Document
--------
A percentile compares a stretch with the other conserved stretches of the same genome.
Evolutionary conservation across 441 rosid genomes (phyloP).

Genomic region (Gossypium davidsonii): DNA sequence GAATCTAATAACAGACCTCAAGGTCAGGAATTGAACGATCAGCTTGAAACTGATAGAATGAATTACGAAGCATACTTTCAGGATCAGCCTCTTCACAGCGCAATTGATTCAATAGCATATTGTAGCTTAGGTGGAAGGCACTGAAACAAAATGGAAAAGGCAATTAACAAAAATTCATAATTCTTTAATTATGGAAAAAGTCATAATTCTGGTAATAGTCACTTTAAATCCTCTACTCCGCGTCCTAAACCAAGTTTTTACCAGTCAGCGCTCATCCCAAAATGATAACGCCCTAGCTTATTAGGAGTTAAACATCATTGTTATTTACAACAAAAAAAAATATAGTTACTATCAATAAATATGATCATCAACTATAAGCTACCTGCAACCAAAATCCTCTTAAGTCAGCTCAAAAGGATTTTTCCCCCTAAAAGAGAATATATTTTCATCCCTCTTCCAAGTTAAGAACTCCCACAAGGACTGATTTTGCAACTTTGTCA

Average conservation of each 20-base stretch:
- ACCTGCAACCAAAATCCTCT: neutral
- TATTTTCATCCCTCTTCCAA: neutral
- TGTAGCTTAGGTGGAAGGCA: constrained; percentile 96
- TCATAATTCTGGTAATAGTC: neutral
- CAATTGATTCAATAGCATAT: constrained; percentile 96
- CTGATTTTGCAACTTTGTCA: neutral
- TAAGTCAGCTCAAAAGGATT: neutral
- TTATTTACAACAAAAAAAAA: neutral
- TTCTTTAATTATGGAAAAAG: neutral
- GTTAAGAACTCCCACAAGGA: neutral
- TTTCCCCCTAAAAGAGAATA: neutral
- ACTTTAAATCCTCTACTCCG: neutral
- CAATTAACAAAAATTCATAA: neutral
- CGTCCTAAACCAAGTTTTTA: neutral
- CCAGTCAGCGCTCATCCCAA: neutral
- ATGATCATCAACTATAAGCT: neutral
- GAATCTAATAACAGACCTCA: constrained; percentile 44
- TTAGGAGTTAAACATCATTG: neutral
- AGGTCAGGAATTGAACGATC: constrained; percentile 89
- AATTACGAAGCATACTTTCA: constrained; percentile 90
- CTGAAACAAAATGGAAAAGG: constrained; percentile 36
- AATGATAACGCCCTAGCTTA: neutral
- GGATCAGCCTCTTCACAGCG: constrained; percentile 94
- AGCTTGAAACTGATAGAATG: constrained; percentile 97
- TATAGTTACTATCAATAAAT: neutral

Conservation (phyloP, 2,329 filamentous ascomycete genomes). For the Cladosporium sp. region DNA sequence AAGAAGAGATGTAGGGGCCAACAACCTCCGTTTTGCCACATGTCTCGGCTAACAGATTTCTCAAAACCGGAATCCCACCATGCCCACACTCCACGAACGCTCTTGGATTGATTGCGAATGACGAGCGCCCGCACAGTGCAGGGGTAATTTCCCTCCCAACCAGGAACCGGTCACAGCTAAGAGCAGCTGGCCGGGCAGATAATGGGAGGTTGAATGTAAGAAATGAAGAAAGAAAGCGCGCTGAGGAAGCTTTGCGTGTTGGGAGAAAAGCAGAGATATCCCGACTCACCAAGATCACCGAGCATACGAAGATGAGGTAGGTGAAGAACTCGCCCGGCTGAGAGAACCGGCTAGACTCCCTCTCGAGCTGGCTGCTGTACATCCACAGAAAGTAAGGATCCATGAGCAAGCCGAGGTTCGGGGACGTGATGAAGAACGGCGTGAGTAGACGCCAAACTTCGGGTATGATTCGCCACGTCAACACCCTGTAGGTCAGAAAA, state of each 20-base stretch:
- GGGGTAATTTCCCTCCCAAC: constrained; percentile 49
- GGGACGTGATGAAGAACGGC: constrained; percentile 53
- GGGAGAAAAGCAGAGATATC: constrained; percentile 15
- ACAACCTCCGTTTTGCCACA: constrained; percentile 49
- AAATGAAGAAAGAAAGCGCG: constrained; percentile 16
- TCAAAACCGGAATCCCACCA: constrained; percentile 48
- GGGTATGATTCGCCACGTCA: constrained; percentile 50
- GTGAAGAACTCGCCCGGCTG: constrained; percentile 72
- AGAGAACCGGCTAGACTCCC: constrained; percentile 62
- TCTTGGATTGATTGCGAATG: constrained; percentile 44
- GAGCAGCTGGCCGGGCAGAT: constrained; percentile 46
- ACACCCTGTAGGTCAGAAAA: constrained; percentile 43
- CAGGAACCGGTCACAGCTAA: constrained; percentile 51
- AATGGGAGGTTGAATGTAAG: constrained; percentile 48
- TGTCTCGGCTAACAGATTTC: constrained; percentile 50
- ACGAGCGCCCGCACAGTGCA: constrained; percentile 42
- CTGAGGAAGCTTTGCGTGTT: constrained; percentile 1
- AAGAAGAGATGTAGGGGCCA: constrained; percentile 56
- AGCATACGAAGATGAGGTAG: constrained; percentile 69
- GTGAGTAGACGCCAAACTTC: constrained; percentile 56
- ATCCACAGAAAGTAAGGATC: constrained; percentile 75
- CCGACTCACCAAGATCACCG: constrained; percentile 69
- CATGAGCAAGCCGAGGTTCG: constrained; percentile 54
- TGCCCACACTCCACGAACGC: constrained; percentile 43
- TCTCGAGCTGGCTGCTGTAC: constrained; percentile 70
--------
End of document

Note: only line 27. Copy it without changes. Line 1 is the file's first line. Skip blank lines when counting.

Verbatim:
- GGATCAGCCTCTTCACAGCG: constrained; percentile 94